Ruled by the Bharatiya Janata
Party, Jharkhand has become infamous for abusing the Prevention
of Terrorism Act, 2002. Jharkhand, which faces low intensity
conflict with the Naxalites, had more detainees under POTA
than Jammu and Kashmir, the central focus of India’s war
against terror. Though about 145 POTA detainees involved
in 59 were released in June 2004 because of the lack of
sheer evidence, many of the released POTA detainees continued
to remain in prison under various offences filed under normal
laws like the Criminal Procedure Code and Indian Penal Code.
Many were too poor to pay the bail bond money and have little
access to legal aid. However, those police personnel who
had abused POTA have been given complete impunity.
Hundreds of people continued to remain in the First
Information Reports filed under the POTA.
On 20 June 2004, the People’s
War Group (PWG) in response to Jharkhand Chief Minister
Arjun Munda’s call for dialogue on 12 June 2004, offered
to hold peace talks with the government. The PWG put forth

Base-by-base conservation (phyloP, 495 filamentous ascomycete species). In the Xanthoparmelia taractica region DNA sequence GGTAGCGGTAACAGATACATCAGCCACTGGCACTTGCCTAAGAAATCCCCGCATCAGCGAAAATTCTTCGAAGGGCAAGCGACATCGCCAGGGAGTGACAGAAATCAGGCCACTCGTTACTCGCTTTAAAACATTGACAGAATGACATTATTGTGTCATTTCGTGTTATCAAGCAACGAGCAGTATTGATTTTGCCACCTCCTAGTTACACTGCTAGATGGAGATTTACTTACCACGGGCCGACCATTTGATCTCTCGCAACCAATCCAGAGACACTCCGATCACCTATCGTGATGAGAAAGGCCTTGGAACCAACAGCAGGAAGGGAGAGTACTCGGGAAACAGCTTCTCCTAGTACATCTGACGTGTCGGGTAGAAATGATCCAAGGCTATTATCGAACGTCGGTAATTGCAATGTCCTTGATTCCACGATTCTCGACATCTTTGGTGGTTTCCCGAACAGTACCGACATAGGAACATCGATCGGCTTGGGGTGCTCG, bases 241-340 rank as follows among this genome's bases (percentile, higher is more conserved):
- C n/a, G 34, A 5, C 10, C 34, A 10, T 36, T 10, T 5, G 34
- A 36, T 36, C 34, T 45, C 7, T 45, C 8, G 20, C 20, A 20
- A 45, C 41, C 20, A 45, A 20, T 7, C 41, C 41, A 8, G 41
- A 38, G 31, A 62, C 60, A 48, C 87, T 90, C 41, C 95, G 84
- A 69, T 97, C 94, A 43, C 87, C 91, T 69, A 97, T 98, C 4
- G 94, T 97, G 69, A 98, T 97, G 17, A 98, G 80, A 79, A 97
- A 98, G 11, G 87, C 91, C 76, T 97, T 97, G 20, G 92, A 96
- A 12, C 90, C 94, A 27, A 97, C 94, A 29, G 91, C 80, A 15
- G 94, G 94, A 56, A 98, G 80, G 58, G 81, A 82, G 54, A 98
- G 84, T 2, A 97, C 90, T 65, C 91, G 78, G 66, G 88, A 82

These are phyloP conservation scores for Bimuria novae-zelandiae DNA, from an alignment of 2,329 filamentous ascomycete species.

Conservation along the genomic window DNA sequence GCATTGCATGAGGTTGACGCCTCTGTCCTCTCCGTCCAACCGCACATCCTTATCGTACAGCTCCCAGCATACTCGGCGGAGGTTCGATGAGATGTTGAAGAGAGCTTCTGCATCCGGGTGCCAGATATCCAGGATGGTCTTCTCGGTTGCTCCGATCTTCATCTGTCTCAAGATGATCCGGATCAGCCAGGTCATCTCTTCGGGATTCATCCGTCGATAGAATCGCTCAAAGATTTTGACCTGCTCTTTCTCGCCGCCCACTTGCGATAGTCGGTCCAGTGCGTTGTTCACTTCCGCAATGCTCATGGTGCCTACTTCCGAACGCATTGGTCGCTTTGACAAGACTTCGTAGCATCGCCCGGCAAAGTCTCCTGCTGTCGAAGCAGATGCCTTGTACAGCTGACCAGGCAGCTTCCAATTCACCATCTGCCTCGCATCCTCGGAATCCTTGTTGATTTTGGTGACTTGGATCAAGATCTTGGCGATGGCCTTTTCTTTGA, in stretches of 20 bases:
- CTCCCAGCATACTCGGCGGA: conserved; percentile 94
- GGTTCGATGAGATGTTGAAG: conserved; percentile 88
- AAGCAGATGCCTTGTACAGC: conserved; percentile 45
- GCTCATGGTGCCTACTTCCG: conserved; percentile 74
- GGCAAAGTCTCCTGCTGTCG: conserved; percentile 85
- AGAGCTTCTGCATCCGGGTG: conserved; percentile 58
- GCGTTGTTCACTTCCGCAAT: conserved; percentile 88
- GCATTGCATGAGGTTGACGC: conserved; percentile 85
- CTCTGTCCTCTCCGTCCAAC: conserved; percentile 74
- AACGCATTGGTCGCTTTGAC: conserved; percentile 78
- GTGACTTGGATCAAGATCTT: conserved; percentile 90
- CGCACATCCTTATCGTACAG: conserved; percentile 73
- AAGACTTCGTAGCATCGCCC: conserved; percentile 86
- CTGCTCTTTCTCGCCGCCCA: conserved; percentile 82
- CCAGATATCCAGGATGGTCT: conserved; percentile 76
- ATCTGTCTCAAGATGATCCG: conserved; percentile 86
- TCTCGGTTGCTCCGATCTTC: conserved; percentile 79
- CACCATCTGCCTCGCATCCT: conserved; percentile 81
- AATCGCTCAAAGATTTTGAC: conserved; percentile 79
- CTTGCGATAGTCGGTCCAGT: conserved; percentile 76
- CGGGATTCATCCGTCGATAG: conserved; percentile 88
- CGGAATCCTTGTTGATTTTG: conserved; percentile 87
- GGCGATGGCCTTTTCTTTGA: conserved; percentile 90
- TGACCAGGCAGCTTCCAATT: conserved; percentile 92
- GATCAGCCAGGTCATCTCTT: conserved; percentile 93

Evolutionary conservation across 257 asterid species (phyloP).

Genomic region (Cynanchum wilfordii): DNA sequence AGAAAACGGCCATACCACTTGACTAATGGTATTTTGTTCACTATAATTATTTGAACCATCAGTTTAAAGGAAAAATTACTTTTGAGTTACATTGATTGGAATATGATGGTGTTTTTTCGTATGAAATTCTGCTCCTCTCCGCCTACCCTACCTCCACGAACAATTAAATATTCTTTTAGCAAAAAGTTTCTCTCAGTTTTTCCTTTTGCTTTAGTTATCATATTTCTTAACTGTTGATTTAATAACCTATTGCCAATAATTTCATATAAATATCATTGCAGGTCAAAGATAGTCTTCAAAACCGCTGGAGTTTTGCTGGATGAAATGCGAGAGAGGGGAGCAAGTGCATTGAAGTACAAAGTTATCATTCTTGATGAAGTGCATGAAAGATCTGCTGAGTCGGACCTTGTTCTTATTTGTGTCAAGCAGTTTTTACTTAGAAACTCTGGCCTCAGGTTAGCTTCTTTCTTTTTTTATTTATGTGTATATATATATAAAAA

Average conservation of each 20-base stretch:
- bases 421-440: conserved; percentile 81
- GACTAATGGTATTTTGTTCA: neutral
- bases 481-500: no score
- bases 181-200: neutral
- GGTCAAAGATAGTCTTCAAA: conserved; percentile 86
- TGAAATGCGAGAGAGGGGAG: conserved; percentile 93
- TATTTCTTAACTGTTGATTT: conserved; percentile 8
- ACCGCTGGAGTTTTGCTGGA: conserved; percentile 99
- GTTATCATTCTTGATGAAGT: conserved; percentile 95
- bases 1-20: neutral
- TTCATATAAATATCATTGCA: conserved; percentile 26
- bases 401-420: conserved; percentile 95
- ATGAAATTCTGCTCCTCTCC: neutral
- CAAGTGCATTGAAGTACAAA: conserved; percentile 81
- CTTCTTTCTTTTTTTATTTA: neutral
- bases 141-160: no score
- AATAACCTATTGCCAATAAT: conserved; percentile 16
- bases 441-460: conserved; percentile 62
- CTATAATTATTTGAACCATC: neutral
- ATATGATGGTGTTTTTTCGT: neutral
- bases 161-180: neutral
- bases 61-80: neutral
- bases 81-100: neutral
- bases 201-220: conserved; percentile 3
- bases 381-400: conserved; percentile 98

nine conditions including immediate withdrawal of paramilitary
forces from Naxal-infested areas, probe into cases of fake
encounters and action against guilty police officials, withdrawal
of the POTA and lifting ban on the outfit. However, Jharkhand government did not
respond positively and no talks were held at the end of
2004. On 7 November 2004, the Maoist Communist Centre (MCC)
and PWG reportedly merged into a single group - Communist
Party of India (Maoists). The PWG is reportedly active in 18 out
of the 22 districts. Nearly 495 persons including 188 policemen
have been killed in the Naxalite related violence since
the creation of the state in November 2000.
The security forces have
been responsible for serious human rights violations while
countering the Naxalites. The People’s Union for Civil Liberties
(PUCL) in its inquiry report released in May 2004 held the
members of the Nagarik Suraksha Samiti (NSS), a counter
insurgency group floated by the police, responsible for
lynching to death of about 13 alleged activists of the Naxalites
at Longo in Dumuria block in East Singhbhum district between
7 and 22 August 2003. The PUCL alleged that district police
and the NSS members continued to harass innocent villagers
accusing them of being Naxalite sympathisers. There were reports of torture and arbitrary
deprivation of the right to life in 2004.
Jharkhand, the heartland
of India’s indigenous peoples, registered sharp decline
of the percentage of Adivasis. The State government recommended
inclusion of the Kurmis, presently considered as upper Caste
Hindus, into “Scheduled Tribes” list which evoked vehement protest.
The Adivasis have been disproportionate
victims of displacement by development projects, land alienation
and extreme poverty.